Many books have been written by Adlerian psychologists on the use of Adlerian psychotherapy in the classroom. Books by Driekurs have been in print for over half a century and many principles he taught are still valued by educators in one form or another. Therefore, I feel justified in the use of Adlerian psychology in a sea of CBT.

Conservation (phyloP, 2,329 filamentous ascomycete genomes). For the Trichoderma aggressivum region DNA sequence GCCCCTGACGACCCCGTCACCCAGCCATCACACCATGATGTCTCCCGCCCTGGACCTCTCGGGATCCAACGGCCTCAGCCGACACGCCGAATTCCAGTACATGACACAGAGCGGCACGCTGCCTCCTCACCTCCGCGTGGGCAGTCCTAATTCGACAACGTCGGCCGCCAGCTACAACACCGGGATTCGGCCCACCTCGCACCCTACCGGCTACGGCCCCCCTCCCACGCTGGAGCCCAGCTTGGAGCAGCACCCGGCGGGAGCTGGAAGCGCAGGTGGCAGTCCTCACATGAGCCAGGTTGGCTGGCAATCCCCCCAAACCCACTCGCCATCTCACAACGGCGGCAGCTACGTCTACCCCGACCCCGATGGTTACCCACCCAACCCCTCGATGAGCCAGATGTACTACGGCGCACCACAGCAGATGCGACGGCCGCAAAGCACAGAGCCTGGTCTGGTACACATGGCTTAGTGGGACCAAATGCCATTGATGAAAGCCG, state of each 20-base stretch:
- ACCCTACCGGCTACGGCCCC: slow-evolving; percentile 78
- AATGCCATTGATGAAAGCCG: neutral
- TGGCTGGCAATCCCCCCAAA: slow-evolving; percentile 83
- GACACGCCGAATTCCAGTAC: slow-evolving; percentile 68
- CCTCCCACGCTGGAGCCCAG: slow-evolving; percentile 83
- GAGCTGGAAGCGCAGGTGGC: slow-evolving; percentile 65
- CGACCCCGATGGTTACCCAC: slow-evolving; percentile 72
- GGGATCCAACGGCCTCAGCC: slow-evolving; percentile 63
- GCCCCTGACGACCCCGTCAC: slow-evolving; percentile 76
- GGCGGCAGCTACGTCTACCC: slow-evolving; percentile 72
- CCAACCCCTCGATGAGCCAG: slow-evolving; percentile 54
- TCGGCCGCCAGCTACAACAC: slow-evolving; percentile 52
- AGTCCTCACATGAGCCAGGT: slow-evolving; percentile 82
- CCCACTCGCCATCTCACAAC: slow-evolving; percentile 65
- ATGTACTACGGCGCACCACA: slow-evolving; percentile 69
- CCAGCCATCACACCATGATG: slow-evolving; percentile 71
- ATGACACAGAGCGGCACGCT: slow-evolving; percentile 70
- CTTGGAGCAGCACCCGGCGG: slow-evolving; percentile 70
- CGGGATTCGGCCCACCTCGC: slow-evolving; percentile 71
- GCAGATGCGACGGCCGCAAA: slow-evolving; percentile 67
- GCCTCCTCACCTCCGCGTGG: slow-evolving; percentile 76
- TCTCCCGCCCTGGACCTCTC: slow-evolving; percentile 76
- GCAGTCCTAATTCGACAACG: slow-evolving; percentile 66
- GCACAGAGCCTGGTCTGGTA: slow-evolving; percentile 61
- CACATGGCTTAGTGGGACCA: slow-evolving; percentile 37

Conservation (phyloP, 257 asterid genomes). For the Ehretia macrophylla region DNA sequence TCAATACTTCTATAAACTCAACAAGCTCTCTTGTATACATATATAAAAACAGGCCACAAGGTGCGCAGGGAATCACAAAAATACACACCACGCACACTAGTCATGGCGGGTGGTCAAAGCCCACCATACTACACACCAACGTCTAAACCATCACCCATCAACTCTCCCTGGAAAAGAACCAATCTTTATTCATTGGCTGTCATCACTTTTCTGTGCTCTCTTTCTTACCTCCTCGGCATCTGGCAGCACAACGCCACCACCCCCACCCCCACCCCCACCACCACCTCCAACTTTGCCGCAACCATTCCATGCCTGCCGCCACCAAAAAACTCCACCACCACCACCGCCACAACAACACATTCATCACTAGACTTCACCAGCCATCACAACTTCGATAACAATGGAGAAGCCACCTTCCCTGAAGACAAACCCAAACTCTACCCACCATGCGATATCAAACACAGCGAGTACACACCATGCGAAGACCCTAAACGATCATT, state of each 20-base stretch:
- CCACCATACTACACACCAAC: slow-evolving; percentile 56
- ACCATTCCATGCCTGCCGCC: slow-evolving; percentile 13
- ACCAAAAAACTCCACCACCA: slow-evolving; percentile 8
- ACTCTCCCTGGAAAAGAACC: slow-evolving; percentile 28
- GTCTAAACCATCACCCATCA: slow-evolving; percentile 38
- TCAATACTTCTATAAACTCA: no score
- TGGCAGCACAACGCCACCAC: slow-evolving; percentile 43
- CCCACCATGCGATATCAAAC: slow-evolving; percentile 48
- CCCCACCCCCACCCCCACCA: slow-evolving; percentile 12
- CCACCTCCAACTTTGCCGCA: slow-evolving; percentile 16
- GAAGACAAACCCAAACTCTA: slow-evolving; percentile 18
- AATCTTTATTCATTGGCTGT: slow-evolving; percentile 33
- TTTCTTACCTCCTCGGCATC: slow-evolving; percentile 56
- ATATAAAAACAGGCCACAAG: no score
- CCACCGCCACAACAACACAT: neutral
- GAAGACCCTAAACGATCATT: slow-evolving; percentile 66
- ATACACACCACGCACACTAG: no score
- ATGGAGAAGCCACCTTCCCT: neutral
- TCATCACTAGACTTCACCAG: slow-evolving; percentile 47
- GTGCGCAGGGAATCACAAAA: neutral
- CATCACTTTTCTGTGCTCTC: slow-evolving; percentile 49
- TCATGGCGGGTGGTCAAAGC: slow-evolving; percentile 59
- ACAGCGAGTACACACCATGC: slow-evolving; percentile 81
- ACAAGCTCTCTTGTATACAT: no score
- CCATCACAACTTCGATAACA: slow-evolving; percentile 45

Ultimately, Adlerian resonates with me in ways other theories do not. I have seen how social roles and student’s perceptions within those roles have affected belief systems. These negative belief systems often lead to poor educational outcomes. I have worked with students who viewed their roles as “mental,” dumb, “the bad kid,” or not good at reading/writing, and so they chose to act the part. After showing them their strengths and roles in other areas or showing them progress in academics that could break them out of particular roles, change began to take place. I wish I could say that the opening vignette was complete make-believe. I changed some identifying information; however, this was a student of mine. I did not know Adlerian psychology at the time, and this probably isn’t the perfect example of the use of Adlerian psychology in the classroom, but I think of this example—my most proud moment as a teacher—as fitting within the theoretical framework. That example is the main reason why I choose Adlerian psychology—with an integration of ACT and Feminist theory—as my theory of change.